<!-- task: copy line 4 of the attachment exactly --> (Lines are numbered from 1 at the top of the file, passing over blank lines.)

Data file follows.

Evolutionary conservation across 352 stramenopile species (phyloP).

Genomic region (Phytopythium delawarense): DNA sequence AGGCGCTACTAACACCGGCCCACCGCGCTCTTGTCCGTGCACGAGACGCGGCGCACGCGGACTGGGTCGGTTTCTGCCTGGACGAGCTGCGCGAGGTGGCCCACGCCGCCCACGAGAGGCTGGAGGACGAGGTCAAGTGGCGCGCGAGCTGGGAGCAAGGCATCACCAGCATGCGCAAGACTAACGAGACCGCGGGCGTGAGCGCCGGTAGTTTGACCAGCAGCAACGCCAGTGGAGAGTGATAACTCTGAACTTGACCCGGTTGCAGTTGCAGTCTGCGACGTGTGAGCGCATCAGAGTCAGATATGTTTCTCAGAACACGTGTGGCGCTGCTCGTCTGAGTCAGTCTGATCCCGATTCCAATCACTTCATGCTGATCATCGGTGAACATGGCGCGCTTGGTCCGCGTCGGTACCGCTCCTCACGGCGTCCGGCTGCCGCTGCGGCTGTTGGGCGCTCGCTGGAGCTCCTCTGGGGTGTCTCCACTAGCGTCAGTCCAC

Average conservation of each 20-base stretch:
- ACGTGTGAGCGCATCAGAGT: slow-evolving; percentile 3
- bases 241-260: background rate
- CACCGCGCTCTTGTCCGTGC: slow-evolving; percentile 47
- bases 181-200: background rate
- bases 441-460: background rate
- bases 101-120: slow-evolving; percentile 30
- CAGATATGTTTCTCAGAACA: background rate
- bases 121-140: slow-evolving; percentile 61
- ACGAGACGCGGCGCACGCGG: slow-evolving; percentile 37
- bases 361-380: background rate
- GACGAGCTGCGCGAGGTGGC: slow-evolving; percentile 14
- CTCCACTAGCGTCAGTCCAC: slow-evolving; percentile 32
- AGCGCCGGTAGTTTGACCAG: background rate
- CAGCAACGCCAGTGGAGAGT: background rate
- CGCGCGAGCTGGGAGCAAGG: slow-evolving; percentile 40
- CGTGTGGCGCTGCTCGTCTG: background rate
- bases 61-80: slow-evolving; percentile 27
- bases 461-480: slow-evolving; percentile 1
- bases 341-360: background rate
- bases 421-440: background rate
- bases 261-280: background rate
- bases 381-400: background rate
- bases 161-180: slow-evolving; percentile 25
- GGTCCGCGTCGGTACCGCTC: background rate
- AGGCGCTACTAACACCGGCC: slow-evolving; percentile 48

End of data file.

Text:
- ACGTGTGAGCGCATCAGAGT: slow-evolving; percentile 3